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April 8, 2010

iPad is big threat to Geppi, other comics distributors

ipad marvel

Steve Geppi built a fortune through his love of comics, and I really admire him for making a living from something he loves. He also brought Baltimore a museum that honors Superman and the other heroes of the medium. Now, though, there are signs of financial pressure on his business interests, and his 19th Century mansion Cliffeholme (eight bedrooms and nine fireplaces) is headed for a foreclosure auction today, more than two years after he put it up for sale for $7.7 million.

The biggest threat on his comics distribution business: the iPad. Previous e-readers such as the Kindle and nook are not built for full-color graphic displays. But the iPad's clear, sharp display offers comic book fans a new way to feed their habit. that's why Marvel has developed an iPad app -- and why Apple features it on its iPad app page. Now that consumers can buy digital versions directly from the creators, middlemen like Geppi get squeezed.

As Sun business columnist Jay Hancock notes on his blog, some in the comics industry may not fully recognize the threat. "Comics are special," an industry executive told the recent ComicsPRO confab. "It's not something that can easily translate into other media."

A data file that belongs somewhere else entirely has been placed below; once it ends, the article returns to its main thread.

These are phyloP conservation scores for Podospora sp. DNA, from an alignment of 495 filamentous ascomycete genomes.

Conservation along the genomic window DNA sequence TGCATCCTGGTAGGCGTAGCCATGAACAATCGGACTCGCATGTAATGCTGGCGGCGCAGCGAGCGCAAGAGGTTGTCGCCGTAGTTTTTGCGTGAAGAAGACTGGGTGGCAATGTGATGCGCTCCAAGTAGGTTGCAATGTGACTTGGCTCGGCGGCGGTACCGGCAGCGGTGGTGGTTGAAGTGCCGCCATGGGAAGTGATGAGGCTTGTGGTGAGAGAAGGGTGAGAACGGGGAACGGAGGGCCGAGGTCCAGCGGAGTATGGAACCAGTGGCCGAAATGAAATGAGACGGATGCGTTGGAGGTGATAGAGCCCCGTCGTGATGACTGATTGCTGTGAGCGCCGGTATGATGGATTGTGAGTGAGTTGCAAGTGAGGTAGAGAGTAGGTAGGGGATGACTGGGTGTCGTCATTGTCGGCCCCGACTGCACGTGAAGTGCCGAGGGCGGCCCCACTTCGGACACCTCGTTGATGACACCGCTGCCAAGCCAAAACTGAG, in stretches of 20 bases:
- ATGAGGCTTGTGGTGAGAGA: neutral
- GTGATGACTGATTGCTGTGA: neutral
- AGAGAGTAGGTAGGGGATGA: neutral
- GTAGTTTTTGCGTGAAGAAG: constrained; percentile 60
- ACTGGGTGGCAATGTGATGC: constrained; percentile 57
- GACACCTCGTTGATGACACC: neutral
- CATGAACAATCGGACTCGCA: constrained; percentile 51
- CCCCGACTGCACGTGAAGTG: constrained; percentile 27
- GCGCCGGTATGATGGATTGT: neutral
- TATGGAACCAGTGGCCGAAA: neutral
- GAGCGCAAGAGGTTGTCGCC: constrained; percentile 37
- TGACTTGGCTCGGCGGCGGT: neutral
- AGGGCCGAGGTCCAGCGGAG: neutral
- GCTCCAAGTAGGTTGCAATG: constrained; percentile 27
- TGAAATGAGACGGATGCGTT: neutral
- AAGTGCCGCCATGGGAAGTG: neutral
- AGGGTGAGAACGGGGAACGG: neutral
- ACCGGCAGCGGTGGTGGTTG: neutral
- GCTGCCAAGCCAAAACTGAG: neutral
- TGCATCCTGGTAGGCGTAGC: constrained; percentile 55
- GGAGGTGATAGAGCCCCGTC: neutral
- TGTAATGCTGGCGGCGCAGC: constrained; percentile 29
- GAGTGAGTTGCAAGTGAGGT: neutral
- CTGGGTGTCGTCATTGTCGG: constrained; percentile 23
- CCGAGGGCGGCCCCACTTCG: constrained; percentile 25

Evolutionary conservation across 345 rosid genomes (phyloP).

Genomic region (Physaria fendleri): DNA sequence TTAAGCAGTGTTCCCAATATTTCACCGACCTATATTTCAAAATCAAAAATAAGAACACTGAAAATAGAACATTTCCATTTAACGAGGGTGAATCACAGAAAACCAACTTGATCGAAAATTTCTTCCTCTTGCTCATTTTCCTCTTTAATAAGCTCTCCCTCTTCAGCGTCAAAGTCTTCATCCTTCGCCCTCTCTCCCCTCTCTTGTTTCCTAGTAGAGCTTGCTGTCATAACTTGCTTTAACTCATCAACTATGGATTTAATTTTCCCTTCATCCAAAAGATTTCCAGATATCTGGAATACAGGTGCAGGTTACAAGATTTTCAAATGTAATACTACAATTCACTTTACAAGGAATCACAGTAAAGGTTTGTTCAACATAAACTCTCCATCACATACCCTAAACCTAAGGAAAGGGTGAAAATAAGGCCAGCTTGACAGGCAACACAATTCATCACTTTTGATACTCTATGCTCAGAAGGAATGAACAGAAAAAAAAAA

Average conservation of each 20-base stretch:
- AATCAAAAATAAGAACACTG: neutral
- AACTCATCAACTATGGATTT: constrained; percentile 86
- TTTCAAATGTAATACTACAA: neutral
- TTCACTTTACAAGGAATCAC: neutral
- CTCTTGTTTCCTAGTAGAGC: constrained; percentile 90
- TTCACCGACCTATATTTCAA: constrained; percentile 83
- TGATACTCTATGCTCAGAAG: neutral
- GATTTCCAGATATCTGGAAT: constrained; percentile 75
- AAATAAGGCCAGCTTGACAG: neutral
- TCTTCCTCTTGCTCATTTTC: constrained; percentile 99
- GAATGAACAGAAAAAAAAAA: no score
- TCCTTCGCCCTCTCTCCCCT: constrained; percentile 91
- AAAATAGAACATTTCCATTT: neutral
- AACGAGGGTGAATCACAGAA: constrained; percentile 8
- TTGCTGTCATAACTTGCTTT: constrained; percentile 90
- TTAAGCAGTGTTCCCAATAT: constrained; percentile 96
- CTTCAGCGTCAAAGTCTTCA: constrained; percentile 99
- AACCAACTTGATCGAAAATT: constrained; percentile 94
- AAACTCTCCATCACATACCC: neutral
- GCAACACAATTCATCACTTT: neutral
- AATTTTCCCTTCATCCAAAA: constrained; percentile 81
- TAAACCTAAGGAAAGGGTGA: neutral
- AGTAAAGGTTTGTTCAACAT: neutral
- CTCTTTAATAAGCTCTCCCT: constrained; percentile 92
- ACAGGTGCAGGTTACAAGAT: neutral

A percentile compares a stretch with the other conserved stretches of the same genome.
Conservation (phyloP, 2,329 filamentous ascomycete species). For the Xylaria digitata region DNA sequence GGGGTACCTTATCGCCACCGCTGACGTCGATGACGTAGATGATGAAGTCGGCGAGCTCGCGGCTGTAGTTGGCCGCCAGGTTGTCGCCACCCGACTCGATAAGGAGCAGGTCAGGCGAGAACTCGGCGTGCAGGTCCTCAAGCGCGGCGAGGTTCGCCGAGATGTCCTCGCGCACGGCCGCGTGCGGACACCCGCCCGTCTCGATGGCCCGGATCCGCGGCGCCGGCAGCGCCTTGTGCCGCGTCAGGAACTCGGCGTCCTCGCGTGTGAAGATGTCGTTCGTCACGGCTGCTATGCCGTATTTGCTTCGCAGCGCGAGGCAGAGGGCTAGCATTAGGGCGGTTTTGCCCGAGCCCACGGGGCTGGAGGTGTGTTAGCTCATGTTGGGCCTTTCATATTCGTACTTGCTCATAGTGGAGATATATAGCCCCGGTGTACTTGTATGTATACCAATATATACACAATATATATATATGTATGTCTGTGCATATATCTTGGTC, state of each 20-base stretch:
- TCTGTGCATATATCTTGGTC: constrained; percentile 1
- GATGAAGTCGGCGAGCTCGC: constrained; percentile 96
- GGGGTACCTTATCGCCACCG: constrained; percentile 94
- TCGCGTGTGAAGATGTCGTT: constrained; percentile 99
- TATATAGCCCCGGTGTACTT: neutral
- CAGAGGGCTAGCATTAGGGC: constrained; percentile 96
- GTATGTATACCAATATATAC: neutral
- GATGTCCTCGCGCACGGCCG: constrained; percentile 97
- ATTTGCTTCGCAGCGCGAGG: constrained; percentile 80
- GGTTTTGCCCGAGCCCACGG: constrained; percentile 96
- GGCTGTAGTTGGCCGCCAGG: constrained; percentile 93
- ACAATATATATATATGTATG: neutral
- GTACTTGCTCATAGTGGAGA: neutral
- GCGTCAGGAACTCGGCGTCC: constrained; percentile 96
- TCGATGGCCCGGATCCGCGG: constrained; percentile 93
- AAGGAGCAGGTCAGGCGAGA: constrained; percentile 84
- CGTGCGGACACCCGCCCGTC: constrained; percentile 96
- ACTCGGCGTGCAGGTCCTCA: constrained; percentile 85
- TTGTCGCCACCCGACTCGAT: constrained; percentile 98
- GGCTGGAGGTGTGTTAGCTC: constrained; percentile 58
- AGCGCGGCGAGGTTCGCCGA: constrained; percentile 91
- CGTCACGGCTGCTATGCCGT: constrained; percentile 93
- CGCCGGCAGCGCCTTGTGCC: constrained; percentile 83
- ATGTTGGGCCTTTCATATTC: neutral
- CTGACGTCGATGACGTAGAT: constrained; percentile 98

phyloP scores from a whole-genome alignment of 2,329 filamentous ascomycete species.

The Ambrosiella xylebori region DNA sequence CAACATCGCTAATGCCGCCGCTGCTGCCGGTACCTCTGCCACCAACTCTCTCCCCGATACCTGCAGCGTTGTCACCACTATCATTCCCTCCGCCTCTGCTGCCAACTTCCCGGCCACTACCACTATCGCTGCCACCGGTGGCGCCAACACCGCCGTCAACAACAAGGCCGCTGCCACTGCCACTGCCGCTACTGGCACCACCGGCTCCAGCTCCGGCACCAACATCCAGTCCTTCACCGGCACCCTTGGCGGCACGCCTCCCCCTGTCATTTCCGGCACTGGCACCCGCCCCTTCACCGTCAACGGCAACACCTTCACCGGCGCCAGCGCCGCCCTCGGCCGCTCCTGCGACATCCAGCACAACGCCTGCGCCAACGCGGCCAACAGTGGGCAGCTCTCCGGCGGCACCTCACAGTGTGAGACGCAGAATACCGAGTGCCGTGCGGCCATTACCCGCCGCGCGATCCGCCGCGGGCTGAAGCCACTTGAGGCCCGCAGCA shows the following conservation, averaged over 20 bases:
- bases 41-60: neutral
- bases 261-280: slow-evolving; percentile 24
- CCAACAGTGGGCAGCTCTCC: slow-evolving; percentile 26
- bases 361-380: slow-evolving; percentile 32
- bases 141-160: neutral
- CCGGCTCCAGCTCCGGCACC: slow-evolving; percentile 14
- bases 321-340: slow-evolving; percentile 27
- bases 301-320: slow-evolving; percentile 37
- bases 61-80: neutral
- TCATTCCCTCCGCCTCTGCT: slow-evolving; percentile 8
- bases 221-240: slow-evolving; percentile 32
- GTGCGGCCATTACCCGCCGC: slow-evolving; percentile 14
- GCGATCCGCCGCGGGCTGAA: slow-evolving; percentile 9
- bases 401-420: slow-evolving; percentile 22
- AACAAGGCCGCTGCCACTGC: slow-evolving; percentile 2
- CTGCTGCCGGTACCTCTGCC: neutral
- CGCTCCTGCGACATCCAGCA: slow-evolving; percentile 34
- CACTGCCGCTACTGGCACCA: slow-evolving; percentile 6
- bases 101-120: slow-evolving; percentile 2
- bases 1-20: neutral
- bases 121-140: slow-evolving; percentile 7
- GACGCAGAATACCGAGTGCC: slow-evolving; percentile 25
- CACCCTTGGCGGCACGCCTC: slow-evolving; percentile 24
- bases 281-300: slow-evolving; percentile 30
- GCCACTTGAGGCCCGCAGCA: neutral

Until now.

Posted by Dave Rosenthal at 10:30 AM | | Comments (0)
        

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About the blogger
Dave Rosenthal came to The Baltimore Sun as a business reporter in 1987 and now is the Maryland Editor. He reads a wide range of books (but never as many as he'd like), usually alternating between non-fiction and fiction. Some all-time favorites: A Confederacy of Dunces by John Kennedy Toole; Wind, Sand and Stars by Antoine de Saint-Exupery; and anything by Calvin Trillin or John McPhee. He belongs to a book club with a Jewish theme.
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